Blue Peace or Blue Problems?

A report on water scarcity in the Middle East suggests setting up a collective water council in the region to help bring peace between countries.

Tom FreybergChief Editor
Tom FreybergChief Editor

A report on water scarcity in the Middle East suggests setting up a collective water council in the region to help bring peace between countries. Changing water's role to an olive branch will be tough.

A 'master plan' on how water could bring peace to the Middle East couldn't have been published at a more apt time than the middle of February. Entitled, The Blue Peace: Rethinking Middle East Water, the report said that unless remedial measures are introduced urgently, the Middle East is likely to plunge into serious "humanitarian crisis due to depletion of water resources".

The day after the publication saw Egyptian president Hosni Mubarak resign. Five days later and the protests spread to Libya, with Colonel Gaddafi's son Saif al-Islam admitting days later that much of Eastern Libya remains under rebel control. And this list doesn't even include Tunisian President Ben Ali fleeing in January or Bahrain's protests in the middle of February. Civil protest has spread like wildfire across the region as Middle Eastern nations seek a revision of their political and governmental systems.

Given the input, depth and time required to put together such a report, there is no way the company behind it - Strategic Foresight Group - could have foreseen such civil unrest unfolding when planning its publication in February. It was also supported by the Swiss Agency for Development Cooperation and the Swedish International Development Cooperation Agency.

Interestingly, the report was prepared with the input of 100 leaders from Israel, the Palestine Territories, Jordan, Lebanon, Syria, Iraq and Turkey. The likes of Tunisia, Egypt, Bahrain and Libya were not included.

"Our choice of countries is governed by the potential of opportunities to rethink water," the authors said.

The paper highlighted some of the key water issues facing the region, such as river flows in Turkey, Syria, Iraq, Lebanon and Jordan being depleted by 50% to 90% from 1960 to 2010.

Renewable freshwater, too, has suffered. Take the Mountain Aquifer, shared by the Palestinian Territories, which has been reduced by 7% since 1993.

Figures also showed that the water level in the Dead Sea dropped from 390 metres below sea level in the 1960s, down to 420 metres below sea level currently. Predictions show this level could drop to 450 metres below sea level by 2040. If the water surface level in the Dead Sea continues to erode, it will be reduced to a lake in 50 years. Eventually, it could disappear.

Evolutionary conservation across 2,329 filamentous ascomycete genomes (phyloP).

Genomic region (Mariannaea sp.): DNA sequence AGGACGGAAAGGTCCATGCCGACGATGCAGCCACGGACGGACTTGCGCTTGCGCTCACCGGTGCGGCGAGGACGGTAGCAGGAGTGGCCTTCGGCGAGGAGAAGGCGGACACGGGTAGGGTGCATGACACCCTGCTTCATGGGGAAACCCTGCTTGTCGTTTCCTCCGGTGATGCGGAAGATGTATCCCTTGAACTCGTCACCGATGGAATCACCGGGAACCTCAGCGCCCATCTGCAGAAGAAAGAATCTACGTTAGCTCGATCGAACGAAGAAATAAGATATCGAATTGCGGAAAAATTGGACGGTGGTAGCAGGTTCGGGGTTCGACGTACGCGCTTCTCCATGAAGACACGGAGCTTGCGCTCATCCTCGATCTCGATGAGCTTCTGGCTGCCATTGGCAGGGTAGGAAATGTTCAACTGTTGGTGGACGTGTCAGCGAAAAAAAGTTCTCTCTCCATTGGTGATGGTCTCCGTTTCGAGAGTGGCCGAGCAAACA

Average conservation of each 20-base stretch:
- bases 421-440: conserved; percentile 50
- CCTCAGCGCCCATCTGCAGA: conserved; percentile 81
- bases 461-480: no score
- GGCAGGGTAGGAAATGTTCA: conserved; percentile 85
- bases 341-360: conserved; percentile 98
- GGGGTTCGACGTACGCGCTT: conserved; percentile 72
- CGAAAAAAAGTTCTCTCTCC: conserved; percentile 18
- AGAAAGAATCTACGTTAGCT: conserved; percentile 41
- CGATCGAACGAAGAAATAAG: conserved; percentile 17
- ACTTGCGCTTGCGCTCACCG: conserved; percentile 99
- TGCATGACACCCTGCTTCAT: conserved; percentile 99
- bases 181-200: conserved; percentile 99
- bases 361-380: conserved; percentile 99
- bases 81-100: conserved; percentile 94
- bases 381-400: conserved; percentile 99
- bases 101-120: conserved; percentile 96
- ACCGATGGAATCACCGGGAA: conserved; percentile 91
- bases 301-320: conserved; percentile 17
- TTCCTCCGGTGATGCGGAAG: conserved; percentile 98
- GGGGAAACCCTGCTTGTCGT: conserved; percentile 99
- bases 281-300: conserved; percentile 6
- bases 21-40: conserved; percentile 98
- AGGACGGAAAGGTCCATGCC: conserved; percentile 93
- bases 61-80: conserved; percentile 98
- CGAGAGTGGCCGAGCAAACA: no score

The report recommended a Cooperation Council for Sustainable Water Management in Turkey, Syria, Jordan, Lebanon and Iraq. It is hoped such a council could enable the countries to have common standards for measuring water flows and quality and spread new technologies.

The Blue Peace Report suggested that such measures could lead to "broader and sustainable peace between countries in the Middle East".

Sundeep Waslekar, president of Strategic Foresight Group, said: "The region can be a harbinger of a new form of peace - the blue peace - a concept that has to be distinguished from conventional peace, which is normally a state of harmony between wars, and green peace that relates to ecological imperative for constructive relationship between societies.

"The blue peace concept assures that no two countries that have access to adequate, clean and affordable water would ever go to a war in the twenty-first century."

Questions have also been raised on how the current wave of civil unrest will impact on the water industry and private sector involvement. Despite a report from Reuters claiming Singapore's Hylux projects in Libya could face delays due to the political uncertainty, contracts and initiatives are still being awarded in the region. Take Bahrain, where the long-awaited Muhharaq BOT wastewater treatment contract was recently awarded to an international consortium including South Korea's Samsung Engineering Company. The Middle East and Africa regional spotlight, starting on page 18, details further market activity and project overviews in the region.

In light of the expected growth, I'm pleased to announce that PennWell International will this year be developing what was the Water Track of the Power-Gen Middle East event, into a co-located event called WaterWorld Middle East. More information can be found at: www.waterworldmiddleeast.com.

To conclude, water, as an essential commodity to life, has been fought over and the cause of disruption and wars for years. It will be interesting to see whether such "blue peace" recommendations will come to fruition and make a difference. The Libyan troubles will inevitably continue to rumble on until embattled Libyan ruler Col Muammar Gaddafi steps down.

One truth is for certain: water will continue to be essential for life and there will always be a need for public and private sector expertise and technologies.

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